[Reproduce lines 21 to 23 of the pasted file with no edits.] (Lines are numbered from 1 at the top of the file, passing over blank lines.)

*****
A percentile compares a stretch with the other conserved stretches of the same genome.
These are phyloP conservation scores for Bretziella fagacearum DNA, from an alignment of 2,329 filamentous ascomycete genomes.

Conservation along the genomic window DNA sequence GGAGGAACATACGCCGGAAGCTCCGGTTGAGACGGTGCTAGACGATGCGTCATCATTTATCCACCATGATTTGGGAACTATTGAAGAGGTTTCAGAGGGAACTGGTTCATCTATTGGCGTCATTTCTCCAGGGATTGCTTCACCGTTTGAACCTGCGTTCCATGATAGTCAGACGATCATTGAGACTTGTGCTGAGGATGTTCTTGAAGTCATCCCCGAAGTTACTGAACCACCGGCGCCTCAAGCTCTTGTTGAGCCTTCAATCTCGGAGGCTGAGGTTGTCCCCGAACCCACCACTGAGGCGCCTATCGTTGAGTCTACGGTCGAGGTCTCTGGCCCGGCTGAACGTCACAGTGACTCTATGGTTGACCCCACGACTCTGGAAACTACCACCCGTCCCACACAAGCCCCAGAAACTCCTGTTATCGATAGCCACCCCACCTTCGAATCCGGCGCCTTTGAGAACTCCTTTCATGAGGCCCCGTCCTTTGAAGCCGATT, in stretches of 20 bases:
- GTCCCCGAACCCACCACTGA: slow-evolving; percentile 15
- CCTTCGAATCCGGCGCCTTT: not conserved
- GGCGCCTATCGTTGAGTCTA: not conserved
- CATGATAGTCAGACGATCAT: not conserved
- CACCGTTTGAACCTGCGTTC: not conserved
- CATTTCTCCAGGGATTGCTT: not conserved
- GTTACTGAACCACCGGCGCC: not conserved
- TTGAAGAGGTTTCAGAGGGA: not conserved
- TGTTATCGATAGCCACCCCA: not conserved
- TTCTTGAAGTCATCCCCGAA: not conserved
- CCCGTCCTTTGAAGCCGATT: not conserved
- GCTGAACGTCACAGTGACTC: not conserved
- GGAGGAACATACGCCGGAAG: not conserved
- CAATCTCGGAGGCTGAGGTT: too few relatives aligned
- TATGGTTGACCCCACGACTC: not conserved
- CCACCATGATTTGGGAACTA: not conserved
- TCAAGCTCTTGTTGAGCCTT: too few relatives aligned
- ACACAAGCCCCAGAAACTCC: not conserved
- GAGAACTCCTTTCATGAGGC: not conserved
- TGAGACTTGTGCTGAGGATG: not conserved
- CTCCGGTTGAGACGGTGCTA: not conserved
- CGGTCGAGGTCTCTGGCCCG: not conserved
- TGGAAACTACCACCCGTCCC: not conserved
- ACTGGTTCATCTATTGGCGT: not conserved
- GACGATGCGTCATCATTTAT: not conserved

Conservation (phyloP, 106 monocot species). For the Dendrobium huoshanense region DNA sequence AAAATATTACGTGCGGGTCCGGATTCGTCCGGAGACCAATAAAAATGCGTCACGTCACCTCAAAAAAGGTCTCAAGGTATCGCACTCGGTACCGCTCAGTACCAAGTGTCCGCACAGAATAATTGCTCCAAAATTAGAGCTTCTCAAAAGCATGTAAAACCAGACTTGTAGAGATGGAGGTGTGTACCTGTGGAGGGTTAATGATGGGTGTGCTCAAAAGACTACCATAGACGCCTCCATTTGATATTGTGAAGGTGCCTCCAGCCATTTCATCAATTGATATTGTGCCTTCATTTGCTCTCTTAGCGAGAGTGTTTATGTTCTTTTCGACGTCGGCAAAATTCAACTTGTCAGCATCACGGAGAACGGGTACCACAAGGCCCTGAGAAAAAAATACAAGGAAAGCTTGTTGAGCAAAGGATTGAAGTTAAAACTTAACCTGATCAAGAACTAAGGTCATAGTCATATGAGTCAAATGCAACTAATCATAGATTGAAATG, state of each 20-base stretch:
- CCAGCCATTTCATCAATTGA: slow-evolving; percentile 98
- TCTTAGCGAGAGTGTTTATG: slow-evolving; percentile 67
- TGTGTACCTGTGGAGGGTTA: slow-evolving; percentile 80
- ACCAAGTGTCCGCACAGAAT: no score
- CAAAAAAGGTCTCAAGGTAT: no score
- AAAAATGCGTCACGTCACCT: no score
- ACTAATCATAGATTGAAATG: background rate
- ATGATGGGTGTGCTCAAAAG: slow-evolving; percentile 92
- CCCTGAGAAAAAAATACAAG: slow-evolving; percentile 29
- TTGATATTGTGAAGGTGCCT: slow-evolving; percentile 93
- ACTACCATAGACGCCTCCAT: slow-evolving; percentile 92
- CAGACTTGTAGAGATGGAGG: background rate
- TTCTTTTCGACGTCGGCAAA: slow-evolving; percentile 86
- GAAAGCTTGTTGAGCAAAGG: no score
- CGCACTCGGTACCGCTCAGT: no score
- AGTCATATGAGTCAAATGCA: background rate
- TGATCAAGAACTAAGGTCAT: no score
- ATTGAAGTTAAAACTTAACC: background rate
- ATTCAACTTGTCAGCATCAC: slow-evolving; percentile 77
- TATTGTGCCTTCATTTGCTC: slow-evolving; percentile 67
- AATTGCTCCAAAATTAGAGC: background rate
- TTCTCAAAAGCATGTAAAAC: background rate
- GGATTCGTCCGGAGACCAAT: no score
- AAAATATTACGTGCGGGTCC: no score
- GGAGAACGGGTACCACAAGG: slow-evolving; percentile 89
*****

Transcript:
- ACACAAGCCCCAGAAACTCC: not conserved
- GAGAACTCCTTTCATGAGGC: not conserved
- TGAGACTTGTGCTGAGGATG: not conserved